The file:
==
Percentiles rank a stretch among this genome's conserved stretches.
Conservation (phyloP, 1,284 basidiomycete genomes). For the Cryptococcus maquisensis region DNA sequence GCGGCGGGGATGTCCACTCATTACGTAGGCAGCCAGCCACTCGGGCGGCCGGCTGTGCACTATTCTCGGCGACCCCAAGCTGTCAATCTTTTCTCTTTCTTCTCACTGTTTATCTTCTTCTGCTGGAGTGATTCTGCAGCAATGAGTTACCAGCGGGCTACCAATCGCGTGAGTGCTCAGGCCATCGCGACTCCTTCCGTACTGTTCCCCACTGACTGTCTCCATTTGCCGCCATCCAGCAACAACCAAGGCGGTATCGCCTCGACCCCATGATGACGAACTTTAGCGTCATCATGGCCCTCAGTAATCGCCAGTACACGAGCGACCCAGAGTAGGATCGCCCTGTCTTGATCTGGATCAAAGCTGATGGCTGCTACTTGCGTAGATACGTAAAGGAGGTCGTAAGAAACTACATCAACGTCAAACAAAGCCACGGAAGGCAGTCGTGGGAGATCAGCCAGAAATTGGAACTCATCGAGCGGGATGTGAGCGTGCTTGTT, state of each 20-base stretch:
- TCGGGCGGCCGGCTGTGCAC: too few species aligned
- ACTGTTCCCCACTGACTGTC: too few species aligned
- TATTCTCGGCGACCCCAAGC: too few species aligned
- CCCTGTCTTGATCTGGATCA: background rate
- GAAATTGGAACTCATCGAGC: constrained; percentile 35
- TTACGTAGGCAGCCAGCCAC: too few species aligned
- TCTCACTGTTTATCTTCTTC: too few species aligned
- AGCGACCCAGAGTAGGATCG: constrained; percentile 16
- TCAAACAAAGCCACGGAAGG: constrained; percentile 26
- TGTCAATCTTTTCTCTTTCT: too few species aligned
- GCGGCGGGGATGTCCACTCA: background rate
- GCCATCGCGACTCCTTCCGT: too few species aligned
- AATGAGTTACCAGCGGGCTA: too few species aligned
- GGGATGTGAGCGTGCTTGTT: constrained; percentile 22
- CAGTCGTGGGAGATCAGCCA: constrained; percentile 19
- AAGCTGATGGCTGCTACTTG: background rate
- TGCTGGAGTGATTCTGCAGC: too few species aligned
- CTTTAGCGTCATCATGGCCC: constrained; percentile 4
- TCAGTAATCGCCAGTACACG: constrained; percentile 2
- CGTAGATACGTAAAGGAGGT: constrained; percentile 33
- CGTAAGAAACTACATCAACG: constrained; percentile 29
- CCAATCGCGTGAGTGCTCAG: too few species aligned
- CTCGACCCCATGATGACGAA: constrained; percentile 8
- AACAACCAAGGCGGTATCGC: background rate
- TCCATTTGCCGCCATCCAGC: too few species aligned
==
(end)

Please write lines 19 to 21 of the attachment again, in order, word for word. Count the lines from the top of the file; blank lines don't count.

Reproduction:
- TGCTGGAGTGATTCTGCAGC: too few species aligned
- CTTTAGCGTCATCATGGCCC: constrained; percentile 4
- TCAGTAATCGCCAGTACACG: constrained; percentile 2